I did it. Yesterday, I typed “THE END” on the last page of my manuscript. I’d like to say it was a momentous occasion, but the truth is, whatever feelings of relief and accomplishment I might have anticipated were sorely absent. At 67,500 words, the manuscript is about 20,000 words too short.
I expected this to happen. A quick peek at my publication history will tell you, I write short. I always have. As far back as high school, I struggled to reach minimum word counts on my assignments. More than once, I had professors note this…and then add that they wouldn’t penalize me because I’d still covered all the necessary points. I may write short, but it’s not out of laziness or corner-cutting. I’m concise. I know this is who I am as a writer.
Seeing as I’m still an unpublished novelist, I also know that “who I am as a writer” doesn’t amount to a hill of beans out there in the publishing world. I need to add words. Luckily for me (and for you, if you’re a writer who faces this problem), adding words is totally do-able.
Here’s my plan of action:
1. Go scene by scene. I just completed a class on scene-building, taught by Trai Cartwright at Rocky Mountain Fiction Writers. Over the course of two weeks, she laid out the building blocks of effective, interesting scenes, including plot, conflict, character, suspense, information, atmosphere, and theme. I know that, while the foundation of my novel is in place, each individual scene might not be pulling its full weight, so step one in fleshing out the manuscript is making each existing scene as good as it can be.
2. Do some unpacking. Chuck Palahniuk wrote a great article on how to write beyond some of the shortcuts writers sometimes take. His advice:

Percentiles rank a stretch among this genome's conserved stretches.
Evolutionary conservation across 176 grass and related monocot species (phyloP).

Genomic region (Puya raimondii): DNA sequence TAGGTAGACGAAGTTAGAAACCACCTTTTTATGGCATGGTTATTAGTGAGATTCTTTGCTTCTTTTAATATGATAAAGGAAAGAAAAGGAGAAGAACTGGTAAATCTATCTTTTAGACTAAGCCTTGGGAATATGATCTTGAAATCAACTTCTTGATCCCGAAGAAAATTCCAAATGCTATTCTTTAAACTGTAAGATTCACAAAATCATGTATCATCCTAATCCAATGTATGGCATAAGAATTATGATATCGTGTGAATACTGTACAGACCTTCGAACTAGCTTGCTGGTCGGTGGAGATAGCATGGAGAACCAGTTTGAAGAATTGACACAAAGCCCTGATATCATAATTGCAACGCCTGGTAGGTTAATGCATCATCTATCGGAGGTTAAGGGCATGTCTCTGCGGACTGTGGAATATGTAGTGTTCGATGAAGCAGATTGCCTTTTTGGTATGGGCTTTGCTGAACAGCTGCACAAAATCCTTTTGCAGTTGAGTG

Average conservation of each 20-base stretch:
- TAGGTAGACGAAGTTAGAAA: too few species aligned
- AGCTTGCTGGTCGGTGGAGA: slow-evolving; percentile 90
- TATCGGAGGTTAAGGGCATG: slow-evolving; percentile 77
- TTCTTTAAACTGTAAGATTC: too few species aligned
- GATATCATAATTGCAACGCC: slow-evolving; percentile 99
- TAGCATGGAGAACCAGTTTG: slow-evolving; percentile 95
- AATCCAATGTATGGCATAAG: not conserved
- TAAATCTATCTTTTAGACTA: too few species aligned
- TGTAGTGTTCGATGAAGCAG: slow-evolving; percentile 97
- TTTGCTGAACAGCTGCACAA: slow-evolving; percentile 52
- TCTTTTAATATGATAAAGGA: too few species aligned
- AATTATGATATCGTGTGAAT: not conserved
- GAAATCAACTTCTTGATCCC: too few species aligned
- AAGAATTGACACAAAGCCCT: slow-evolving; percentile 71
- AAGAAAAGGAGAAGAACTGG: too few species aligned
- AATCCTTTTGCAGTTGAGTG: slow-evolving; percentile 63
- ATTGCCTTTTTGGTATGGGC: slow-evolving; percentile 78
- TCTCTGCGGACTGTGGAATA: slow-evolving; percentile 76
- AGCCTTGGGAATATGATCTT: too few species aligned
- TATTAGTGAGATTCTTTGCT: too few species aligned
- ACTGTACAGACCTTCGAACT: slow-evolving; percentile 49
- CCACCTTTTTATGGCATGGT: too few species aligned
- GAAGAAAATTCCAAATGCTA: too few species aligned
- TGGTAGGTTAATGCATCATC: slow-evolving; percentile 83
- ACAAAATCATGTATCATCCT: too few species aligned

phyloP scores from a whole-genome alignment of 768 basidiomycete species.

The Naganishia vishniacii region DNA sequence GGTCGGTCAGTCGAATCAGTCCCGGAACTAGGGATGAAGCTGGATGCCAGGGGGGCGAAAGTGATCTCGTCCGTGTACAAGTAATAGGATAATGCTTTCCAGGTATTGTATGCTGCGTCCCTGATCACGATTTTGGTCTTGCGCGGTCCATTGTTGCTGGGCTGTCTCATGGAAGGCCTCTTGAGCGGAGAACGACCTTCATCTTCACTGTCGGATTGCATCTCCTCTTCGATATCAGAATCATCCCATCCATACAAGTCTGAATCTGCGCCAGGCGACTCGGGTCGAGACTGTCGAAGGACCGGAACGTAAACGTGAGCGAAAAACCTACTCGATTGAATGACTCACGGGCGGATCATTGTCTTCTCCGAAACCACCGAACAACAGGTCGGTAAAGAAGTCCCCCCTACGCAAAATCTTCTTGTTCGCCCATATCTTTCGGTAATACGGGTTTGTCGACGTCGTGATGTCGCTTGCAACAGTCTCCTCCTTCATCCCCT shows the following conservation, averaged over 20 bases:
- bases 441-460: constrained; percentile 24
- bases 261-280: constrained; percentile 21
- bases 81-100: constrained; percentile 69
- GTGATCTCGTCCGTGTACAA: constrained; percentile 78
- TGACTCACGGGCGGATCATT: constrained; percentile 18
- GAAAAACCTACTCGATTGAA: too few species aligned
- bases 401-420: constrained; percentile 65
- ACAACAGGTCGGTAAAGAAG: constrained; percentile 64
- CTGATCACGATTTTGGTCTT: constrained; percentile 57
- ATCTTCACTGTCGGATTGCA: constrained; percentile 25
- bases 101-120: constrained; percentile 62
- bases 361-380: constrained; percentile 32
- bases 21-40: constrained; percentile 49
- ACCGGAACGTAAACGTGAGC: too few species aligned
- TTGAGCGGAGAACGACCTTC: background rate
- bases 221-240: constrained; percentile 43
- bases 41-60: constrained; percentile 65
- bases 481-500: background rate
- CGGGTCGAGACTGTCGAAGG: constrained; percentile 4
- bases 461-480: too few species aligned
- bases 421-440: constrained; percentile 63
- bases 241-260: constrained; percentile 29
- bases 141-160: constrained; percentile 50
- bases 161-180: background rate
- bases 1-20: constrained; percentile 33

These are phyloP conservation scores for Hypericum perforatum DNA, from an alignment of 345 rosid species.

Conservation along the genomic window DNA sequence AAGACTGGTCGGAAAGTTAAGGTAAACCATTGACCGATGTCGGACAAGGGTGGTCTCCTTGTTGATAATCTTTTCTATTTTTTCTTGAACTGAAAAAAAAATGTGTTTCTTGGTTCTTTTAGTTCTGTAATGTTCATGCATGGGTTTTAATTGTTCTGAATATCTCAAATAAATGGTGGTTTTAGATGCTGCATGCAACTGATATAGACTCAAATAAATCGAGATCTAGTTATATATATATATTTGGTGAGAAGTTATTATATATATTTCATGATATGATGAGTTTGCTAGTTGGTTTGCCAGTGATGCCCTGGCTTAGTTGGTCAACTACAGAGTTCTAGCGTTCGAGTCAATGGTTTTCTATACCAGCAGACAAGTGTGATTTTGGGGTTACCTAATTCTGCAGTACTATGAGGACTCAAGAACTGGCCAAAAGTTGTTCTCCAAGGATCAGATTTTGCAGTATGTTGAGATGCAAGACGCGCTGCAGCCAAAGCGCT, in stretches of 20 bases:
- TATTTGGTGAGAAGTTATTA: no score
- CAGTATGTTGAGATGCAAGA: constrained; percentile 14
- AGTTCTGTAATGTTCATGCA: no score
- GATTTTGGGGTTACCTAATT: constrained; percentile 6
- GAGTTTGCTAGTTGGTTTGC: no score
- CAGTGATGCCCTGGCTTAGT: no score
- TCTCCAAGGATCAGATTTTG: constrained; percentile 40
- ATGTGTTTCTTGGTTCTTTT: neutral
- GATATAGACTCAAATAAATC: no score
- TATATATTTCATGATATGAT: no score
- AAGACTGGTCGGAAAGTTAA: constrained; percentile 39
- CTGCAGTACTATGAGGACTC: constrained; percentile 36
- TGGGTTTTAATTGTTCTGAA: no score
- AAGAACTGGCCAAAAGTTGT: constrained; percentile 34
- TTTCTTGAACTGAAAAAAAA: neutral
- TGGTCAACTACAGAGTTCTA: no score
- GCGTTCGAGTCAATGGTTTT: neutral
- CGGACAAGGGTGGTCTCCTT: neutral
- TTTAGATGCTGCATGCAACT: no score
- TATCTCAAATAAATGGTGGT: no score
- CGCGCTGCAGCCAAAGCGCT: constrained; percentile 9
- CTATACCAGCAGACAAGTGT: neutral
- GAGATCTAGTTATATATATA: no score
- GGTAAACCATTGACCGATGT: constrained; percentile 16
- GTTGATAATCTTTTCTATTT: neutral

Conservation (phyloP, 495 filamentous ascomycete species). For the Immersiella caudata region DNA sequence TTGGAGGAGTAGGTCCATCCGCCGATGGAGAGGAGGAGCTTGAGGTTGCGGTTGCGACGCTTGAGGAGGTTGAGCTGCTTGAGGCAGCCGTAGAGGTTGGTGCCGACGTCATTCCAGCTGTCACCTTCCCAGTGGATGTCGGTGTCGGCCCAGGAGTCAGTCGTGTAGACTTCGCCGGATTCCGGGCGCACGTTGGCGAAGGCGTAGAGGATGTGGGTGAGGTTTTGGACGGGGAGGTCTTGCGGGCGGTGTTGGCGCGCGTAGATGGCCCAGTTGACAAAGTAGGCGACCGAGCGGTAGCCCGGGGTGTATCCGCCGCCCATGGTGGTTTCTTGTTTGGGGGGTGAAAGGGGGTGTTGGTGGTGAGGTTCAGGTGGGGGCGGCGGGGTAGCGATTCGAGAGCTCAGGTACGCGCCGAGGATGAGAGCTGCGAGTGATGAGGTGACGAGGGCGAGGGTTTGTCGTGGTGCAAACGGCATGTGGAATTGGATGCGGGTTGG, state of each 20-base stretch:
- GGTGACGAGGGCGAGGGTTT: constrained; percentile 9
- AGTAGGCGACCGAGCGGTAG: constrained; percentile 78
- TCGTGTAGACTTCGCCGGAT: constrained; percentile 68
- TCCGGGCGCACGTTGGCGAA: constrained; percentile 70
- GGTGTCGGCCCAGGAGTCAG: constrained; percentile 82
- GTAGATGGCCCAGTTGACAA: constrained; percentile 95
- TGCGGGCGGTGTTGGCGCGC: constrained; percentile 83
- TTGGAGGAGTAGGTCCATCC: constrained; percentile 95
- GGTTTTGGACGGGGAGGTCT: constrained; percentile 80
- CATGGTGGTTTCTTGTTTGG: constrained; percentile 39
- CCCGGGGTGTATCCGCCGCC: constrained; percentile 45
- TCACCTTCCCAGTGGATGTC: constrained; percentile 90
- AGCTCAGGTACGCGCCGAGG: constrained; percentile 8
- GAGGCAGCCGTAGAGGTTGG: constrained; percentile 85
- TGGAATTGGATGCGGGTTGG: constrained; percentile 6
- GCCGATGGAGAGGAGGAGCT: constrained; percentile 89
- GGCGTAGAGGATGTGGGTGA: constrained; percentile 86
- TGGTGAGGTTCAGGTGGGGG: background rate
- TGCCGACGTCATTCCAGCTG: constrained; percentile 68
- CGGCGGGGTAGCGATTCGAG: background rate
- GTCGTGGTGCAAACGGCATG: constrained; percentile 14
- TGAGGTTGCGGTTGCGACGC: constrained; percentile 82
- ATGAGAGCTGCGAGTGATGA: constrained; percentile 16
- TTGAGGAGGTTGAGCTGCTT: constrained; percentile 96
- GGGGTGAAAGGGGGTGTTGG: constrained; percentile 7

From this point forward – at least for the next half year – you may not use “thought” verbs.
I’ve had these words in my head the whole time I’ve been working on this novel, which is why I’m absolutely certain there were times I ignored them. Faced with a second draft where I need to add words, now is a great time to go back and unpack those “thoughts” and “felts” into something more substantial.
3. Flesh out subplots. When I first started my novel, I used Victoria Lynn Schmidt’s wonderful Book in a Month to structure my plot. That book recommends drafting without subplots. I found that the subplots simply presented themselves as the writing went on, but expanding the word count is my chance to weave them more thoroughly into the story. Janice Hardy’s article on “bulking up” at Fiction University offers a perfect set of questions to analyze and expand subplots, along with a lot of other useful advice.
I think these three steps will get me pretty close to where I need to be on my word count. If not, well, there’s always a prologue. Maybe a nice, long one with lots of juicy backstory?
(I’m kidding about the prologue. Please don’t hurt me.)